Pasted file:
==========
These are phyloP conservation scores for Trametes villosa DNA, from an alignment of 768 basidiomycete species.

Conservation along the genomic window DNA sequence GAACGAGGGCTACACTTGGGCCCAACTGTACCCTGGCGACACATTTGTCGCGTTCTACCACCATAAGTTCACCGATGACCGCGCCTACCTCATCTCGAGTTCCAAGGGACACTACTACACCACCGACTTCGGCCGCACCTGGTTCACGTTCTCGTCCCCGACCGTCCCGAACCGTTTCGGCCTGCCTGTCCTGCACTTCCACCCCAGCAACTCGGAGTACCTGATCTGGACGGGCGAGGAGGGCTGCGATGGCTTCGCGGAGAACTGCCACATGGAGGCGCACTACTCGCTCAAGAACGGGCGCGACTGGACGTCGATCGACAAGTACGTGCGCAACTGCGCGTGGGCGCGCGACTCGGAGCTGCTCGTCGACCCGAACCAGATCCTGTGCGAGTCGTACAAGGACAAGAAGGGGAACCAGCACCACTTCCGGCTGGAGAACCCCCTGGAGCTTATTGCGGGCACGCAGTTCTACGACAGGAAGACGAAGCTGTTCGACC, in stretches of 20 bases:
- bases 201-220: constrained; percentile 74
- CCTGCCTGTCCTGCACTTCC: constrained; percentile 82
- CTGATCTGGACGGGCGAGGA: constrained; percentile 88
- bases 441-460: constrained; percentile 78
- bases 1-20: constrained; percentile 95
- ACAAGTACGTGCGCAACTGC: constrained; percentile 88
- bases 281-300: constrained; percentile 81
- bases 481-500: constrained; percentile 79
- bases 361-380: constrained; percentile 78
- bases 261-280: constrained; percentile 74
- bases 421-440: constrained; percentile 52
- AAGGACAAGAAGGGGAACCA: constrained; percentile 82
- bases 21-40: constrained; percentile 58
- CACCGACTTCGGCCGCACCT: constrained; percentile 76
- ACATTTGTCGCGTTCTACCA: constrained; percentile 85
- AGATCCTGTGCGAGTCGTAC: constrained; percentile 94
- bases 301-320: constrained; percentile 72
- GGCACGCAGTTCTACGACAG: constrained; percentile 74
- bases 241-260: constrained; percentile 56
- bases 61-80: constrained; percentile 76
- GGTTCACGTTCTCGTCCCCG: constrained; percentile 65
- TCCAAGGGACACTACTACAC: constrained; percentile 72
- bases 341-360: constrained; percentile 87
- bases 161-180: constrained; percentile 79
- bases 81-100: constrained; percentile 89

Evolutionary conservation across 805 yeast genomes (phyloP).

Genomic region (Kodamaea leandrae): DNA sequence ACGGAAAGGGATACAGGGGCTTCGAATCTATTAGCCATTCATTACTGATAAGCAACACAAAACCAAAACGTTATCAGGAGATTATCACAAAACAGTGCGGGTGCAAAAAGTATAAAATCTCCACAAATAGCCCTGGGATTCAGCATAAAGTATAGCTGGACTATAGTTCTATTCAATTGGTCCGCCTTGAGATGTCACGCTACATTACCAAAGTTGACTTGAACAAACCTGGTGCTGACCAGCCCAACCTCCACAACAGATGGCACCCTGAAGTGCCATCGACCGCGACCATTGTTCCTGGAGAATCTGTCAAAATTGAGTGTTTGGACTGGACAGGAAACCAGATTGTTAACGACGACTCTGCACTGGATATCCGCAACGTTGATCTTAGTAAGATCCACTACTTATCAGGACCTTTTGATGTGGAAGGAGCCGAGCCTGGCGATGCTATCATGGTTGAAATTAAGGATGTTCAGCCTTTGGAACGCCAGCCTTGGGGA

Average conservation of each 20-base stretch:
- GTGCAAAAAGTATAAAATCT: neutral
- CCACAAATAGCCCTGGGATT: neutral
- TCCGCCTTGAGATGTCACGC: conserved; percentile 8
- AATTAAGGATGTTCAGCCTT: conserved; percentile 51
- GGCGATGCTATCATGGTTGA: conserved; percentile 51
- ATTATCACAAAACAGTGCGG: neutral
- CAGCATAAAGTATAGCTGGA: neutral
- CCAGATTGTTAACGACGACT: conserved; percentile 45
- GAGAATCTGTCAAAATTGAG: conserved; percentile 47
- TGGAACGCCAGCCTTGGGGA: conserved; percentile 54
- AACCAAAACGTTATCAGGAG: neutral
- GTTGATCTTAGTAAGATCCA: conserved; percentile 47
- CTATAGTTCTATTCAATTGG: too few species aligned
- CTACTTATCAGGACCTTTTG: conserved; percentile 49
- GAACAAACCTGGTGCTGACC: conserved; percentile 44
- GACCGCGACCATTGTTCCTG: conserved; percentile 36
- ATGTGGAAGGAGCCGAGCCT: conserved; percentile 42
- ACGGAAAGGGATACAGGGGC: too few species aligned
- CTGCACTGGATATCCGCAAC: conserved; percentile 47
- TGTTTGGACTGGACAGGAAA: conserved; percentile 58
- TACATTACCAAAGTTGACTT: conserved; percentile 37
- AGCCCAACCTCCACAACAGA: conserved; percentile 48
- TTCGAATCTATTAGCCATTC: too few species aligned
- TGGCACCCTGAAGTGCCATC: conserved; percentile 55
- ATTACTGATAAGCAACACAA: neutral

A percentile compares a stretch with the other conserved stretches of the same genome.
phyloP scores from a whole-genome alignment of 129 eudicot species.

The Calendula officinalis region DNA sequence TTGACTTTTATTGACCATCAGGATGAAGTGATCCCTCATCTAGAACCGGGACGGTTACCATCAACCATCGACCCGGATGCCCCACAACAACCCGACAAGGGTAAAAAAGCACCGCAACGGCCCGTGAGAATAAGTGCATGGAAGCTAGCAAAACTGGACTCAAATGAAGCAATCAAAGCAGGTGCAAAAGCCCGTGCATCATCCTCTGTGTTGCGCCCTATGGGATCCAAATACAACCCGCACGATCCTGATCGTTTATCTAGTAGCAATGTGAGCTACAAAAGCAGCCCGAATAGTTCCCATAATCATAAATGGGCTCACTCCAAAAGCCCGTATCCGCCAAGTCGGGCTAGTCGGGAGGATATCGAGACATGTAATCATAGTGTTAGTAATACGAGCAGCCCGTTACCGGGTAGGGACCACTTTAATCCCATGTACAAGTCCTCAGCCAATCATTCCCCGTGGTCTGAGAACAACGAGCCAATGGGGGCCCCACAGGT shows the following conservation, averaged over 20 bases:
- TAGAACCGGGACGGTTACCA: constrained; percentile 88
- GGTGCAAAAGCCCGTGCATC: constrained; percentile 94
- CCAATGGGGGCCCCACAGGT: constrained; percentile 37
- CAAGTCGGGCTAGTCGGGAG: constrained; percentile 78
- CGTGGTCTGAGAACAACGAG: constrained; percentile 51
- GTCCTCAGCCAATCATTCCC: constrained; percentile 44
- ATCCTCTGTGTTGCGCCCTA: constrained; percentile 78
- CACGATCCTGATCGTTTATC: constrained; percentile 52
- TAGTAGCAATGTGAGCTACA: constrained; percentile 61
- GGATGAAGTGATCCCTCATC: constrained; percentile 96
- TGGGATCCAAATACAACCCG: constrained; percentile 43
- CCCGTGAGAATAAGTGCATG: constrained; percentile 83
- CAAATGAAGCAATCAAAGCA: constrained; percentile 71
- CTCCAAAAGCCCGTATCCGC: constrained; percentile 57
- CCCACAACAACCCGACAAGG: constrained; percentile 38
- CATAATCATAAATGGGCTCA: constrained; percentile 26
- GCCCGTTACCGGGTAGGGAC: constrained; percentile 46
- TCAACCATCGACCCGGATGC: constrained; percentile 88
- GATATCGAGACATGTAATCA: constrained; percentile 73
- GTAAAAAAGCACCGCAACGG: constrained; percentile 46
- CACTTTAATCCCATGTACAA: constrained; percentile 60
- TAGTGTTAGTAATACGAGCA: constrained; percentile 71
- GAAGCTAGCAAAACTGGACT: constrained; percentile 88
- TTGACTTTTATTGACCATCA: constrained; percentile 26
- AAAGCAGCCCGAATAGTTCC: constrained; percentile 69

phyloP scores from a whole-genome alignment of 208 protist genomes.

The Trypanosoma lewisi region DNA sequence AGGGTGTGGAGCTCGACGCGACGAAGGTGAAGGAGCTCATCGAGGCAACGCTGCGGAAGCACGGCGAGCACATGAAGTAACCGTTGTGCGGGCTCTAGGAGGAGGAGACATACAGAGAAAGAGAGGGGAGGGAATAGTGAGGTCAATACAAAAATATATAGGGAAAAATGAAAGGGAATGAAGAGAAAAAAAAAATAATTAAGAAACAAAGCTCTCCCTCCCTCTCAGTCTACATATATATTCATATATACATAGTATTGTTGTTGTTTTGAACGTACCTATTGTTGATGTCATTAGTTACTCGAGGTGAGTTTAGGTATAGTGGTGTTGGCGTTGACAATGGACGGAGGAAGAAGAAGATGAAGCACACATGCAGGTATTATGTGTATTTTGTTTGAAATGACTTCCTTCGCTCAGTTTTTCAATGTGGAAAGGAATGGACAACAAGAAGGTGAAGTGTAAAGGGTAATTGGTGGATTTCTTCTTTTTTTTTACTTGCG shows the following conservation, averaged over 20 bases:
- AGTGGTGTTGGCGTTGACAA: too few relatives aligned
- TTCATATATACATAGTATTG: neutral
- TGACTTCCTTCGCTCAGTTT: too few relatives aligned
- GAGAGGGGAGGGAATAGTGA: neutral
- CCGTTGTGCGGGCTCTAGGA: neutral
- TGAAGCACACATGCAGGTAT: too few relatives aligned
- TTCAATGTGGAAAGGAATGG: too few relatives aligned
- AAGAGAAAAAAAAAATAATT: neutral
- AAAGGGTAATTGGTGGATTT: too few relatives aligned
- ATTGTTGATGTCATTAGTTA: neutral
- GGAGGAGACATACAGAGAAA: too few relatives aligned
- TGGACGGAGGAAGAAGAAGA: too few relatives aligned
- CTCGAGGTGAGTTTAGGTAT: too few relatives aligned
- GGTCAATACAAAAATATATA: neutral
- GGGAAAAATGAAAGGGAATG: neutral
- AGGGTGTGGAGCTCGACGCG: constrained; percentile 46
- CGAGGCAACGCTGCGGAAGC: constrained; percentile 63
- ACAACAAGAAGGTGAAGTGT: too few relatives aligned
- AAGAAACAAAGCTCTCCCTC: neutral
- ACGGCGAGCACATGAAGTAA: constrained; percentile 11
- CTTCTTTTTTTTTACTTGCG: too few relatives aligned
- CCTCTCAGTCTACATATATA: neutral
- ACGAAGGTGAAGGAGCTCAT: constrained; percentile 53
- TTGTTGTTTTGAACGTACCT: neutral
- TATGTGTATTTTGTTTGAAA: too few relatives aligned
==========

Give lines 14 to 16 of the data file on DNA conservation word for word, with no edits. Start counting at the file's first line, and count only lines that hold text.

- AAGGACAAGAAGGGGAACCA: constrained; percentile 82
- bases 21-40: constrained; percentile 58
- CACCGACTTCGGCCGCACCT: constrained; percentile 76